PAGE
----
Steelers Take RB Le’Veon Bell, WR Markus Wheaton In Round Two Of Draft

The Steelers loaded up their backfield on Friday in day two of the NFL draft, first coming to terms with free agent RB LaRod Stephens-Howling from Arizona, and then snagging Michigan State RB Le’Veon Bell with their second round pick.

“Without getting into the specifics, as the process went on it was pretty clear this was the guy we would be most excited about being available when it came to our pick,” said offensive coordinator Todd Haley. “In the end, he was (our top-rated running back). Without getting into specifics, there are a lot of different factors that go into that. He is a young guy who is big. With no disrespect, I drew some Eddie George physical comparisons to him because Le’Veon is taller than what you would normally see. He’s a good athlete. We love the fact that he catches the ball really well, and he still has that big back presence.”

With the Spartans in 2012 as a junior, Bell ran for 1,793 yards and 12 touchdowns. He’s known as a power back and also has experience in the Wildcat when Michigan State got into the red zone.

“I’m a balanced runner,” said Bell. “I’m a bigger guy. I’m 230 pounds. I can go in there and get the tough yardage and even though a lot of people look at me and think, ‘He’s just a short yardage back,’ I don’t look at myself like that. I can get to the outside. I can catch the ball out of the backfield. I can pass protect. I can play special teams. There’s a lot of things that I can do to bring value to the Steelers, and that’s what I plan on doing.”

The club also hoped they found the replacement for Mike Wallace, picking up Oregon State WR Markus Wheaton.

“He is a highly productive receiver out of Oregon State, a four-year guy who had great production as a receiver, and he also handled the football as a runner a bunch, which we like from a versatility standpoint,” Haley said.

“He’s a good solid football player who brings speed to the team. He’s a fast guy, make no mistake about it, a guy who can stretch the field.”

Wheaton had 30 straight starts with Oregon State, and caught a school-record 227 passes, for 2,994 yards and 16 scores. He added 631 yards rushing on 83 carries (7.6 average), with more five scores.

“To be honest, I envision myself anywhere,” said Wheaton. “I played a lot of outside in college. Obviously, it’s not the same as the NFL, but I feel I can produce outside. If I do need to play inside, I feel I can do both. I like being all over the place. The defense can’t really plan for you when they don’t know where you’re going to be. So I like being all over the place.”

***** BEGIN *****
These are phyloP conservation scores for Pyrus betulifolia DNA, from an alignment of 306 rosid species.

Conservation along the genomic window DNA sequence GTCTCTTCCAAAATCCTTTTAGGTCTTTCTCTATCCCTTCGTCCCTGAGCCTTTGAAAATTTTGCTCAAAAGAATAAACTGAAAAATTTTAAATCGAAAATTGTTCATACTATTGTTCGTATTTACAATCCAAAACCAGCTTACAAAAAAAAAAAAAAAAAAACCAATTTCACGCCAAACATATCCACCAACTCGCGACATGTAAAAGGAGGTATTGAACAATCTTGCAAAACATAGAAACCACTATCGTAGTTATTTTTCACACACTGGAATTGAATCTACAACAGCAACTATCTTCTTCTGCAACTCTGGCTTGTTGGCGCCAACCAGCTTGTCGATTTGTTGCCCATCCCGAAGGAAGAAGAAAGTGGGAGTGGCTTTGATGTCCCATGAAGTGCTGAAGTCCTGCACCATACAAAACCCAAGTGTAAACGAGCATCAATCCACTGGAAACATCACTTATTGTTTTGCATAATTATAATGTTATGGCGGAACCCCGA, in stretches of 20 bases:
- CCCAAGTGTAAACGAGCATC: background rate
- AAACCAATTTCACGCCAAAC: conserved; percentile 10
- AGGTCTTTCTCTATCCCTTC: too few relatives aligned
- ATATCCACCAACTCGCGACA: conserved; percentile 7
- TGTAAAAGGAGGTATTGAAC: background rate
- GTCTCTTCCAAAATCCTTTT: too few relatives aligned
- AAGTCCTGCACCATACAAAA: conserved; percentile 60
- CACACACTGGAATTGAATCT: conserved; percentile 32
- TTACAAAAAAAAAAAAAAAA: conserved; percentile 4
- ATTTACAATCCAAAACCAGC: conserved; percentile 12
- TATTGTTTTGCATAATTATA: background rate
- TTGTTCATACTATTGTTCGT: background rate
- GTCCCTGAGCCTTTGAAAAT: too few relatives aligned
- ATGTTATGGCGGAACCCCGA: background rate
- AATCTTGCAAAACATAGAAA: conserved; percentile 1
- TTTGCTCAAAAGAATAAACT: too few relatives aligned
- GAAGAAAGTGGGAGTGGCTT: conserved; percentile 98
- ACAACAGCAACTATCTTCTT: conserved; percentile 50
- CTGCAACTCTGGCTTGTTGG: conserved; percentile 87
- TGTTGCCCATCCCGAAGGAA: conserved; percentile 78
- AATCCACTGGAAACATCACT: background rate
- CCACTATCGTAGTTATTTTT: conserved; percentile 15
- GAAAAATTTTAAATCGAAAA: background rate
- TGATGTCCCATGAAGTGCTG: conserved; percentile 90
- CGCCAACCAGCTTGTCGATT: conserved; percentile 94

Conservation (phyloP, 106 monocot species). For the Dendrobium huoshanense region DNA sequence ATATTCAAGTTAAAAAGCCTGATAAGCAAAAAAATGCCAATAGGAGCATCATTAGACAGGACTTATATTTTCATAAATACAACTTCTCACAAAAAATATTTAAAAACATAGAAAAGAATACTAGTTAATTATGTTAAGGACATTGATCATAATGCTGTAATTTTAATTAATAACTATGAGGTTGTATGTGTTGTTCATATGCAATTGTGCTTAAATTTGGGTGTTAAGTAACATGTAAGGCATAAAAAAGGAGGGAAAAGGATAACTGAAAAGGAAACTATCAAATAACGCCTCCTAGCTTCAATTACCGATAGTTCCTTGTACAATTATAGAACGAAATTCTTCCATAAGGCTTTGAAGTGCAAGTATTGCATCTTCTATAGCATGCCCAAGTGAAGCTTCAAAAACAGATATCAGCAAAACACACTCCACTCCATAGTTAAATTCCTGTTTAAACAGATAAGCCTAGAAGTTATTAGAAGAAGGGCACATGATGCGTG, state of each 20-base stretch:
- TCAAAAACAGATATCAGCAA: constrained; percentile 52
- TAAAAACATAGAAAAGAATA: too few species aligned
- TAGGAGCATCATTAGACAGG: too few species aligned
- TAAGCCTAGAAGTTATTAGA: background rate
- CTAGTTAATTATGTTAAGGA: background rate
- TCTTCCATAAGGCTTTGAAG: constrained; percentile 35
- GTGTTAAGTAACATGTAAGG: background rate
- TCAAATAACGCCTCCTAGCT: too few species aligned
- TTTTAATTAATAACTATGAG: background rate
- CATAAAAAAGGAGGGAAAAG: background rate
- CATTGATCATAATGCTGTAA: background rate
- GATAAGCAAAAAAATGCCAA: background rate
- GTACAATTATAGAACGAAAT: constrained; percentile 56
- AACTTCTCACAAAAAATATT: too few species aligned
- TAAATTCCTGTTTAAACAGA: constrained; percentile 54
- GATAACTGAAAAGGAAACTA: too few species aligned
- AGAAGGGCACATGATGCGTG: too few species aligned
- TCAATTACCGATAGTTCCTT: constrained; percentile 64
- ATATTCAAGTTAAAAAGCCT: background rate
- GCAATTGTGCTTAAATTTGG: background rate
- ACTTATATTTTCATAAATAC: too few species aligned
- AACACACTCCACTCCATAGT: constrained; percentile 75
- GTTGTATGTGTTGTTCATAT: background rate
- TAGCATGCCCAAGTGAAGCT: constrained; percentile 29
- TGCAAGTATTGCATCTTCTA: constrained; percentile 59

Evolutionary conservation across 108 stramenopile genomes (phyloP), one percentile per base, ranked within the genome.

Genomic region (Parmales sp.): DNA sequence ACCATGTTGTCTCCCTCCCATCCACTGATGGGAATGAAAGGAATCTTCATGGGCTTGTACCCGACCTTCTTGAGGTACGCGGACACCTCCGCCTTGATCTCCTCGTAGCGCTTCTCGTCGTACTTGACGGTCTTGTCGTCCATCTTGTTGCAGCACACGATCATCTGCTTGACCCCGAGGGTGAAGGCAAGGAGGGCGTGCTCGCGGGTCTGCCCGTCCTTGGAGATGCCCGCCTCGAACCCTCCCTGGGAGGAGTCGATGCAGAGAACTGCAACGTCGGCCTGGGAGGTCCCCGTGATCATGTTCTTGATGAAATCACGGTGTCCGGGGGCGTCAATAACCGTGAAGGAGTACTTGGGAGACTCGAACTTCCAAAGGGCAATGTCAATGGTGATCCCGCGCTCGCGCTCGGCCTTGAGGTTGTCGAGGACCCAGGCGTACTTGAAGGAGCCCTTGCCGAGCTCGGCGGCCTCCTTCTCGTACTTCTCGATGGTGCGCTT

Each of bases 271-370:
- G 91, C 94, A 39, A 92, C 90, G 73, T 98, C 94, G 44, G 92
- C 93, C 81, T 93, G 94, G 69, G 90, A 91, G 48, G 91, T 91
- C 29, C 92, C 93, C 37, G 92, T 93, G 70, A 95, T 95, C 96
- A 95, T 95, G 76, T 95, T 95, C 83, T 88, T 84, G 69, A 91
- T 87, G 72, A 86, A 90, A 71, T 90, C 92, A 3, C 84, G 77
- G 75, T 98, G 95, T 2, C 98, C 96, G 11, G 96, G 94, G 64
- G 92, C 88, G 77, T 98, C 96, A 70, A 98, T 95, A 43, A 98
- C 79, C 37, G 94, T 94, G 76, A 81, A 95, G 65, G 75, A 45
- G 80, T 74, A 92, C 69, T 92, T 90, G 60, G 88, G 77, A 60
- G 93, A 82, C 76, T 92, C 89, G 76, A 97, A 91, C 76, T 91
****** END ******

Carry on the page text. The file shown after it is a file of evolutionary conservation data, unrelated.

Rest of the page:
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One Response to “Steelers Take RB Le’Veon Bell, WR Markus Wheaton In Round Two Of Draft”

  1. DrGeorge says:

    No question we have needs at RB and WR. Bell and Wheaton fill those needs, although other RBs with greater speed were available and Bell brings nothing that Mendenhall didn’t have, except perhaps an ability to hold onto the ball. Bell and Wheaton will both contribute during 2013, so we got adequate value for the picks. I won’t quibble with that, either. But if the O-line isn’t better in 2013, Bell won’t make any difference. If Ben R. continues to run Haley’s offense as he did in 2012, Wheaton won’t make any difference. The underlying problems on offense are more fundamental than the RB and WR positions.

    The Steelers will come to regret both of these picks, even if Bell and Wheaton live up to expectations. In favoring the offense over the defense for the third straight year, Tomlin and Colbert have essentially committed to out-scoring opponents in 2013 rather than stopping them. In a word, they threw LeBeau under the bus. The talent we lost on D since the Super Bowl has not been replaced, and LeBeau cannot reasonably be asked to excel with second-rate talent on the D-line and at corner. We can hope that some of our young guys on D mature into first-rate talent this year, but if what we saw in 2012 is as good as they are going to get, it won’t be good enough.

    It appears that our draft choices, both last year and in 2013, are dictated in large measure by the enormous salary and obeisance given Ben R. Both constrain our ability to draft intelligently. The tail is wagging the dog in Pittsburgh, as it did during the 9 years that the Steelers wandered in the wilderness while Cowher tried in vain to turn C. Stewart into a QB. Ben R. is a far better QB than Stewart, but his abilities have been allowed to create a similar imbalance in the team, as reflected in our coaching and drafting decisions. The staff had a chance to rectify that imbalance in the first three picks of 2013, and it failed. The remaining talent in the draft isn’t good enough to fill the need, and we lack the funds to do it with UFAs afterward. In short, the logic behind these two picks assures us of another mediocre season in 2013.

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